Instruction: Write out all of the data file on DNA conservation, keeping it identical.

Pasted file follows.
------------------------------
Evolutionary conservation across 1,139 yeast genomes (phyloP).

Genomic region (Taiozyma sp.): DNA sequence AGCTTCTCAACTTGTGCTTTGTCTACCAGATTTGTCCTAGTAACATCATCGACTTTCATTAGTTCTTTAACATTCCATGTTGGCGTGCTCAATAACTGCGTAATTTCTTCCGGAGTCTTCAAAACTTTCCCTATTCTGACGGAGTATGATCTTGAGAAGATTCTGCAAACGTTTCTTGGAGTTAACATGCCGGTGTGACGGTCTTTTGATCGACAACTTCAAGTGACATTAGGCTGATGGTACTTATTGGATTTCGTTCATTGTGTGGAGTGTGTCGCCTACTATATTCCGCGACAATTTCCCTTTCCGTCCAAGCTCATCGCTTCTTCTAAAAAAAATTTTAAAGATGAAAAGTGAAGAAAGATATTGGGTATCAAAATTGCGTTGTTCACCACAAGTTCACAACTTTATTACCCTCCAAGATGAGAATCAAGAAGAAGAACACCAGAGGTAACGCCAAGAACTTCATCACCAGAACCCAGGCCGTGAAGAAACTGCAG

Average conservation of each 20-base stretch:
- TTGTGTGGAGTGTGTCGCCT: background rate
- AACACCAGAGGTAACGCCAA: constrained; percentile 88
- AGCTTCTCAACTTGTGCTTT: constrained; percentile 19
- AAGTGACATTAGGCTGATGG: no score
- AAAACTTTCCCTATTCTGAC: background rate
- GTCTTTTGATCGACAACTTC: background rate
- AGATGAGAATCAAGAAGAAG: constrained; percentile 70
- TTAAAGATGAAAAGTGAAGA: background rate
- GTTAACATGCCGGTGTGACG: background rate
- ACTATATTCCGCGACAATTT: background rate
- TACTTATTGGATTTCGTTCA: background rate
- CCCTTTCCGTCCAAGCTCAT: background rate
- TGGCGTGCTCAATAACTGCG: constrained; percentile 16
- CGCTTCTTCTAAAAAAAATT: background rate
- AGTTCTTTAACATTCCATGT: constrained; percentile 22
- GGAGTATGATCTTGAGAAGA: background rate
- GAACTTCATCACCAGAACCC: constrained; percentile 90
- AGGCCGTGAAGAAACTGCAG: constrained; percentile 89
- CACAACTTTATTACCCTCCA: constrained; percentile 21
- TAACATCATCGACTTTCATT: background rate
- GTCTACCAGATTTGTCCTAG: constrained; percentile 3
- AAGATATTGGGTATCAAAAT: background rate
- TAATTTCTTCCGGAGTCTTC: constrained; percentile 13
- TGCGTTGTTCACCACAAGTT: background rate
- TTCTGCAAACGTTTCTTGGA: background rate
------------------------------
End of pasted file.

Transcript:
Evolutionary conservation across 1,139 yeast genomes (phyloP).

Genomic region (Taiozyma sp.): DNA sequence AGCTTCTCAACTTGTGCTTTGTCTACCAGATTTGTCCTAGTAACATCATCGACTTTCATTAGTTCTTTAACATTCCATGTTGGCGTGCTCAATAACTGCGTAATTTCTTCCGGAGTCTTCAAAACTTTCCCTATTCTGACGGAGTATGATCTTGAGAAGATTCTGCAAACGTTTCTTGGAGTTAACATGCCGGTGTGACGGTCTTTTGATCGACAACTTCAAGTGACATTAGGCTGATGGTACTTATTGGATTTCGTTCATTGTGTGGAGTGTGTCGCCTACTATATTCCGCGACAATTTCCCTTTCCGTCCAAGCTCATCGCTTCTTCTAAAAAAAATTTTAAAGATGAAAAGTGAAGAAAGATATTGGGTATCAAAATTGCGTTGTTCACCACAAGTTCACAACTTTATTACCCTCCAAGATGAGAATCAAGAAGAAGAACACCAGAGGTAACGCCAAGAACTTCATCACCAGAACCCAGGCCGTGAAGAAACTGCAG

Average conservation of each 20-base stretch:
- TTGTGTGGAGTGTGTCGCCT: background rate
- AACACCAGAGGTAACGCCAA: constrained; percentile 88
- AGCTTCTCAACTTGTGCTTT: constrained; percentile 19
- AAGTGACATTAGGCTGATGG: no score
- AAAACTTTCCCTATTCTGAC: background rate
- GTCTTTTGATCGACAACTTC: background rate
- AGATGAGAATCAAGAAGAAG: constrained; percentile 70
- TTAAAGATGAAAAGTGAAGA: background rate
- GTTAACATGCCGGTGTGACG: background rate
- ACTATATTCCGCGACAATTT: background rate
- TACTTATTGGATTTCGTTCA: background rate
- CCCTTTCCGTCCAAGCTCAT: background rate
- TGGCGTGCTCAATAACTGCG: constrained; percentile 16
- CGCTTCTTCTAAAAAAAATT: background rate
- AGTTCTTTAACATTCCATGT: constrained; percentile 22
- GGAGTATGATCTTGAGAAGA: background rate
- GAACTTCATCACCAGAACCC: constrained; percentile 90
- AGGCCGTGAAGAAACTGCAG: constrained; percentile 89
- CACAACTTTATTACCCTCCA: constrained; percentile 21
- TAACATCATCGACTTTCATT: background rate
- GTCTACCAGATTTGTCCTAG: constrained; percentile 3
- AAGATATTGGGTATCAAAAT: background rate
- TAATTTCTTCCGGAGTCTTC: constrained; percentile 13
- TGCGTTGTTCACCACAAGTT: background rate
- TTCTGCAAACGTTTCTTGGA: background rate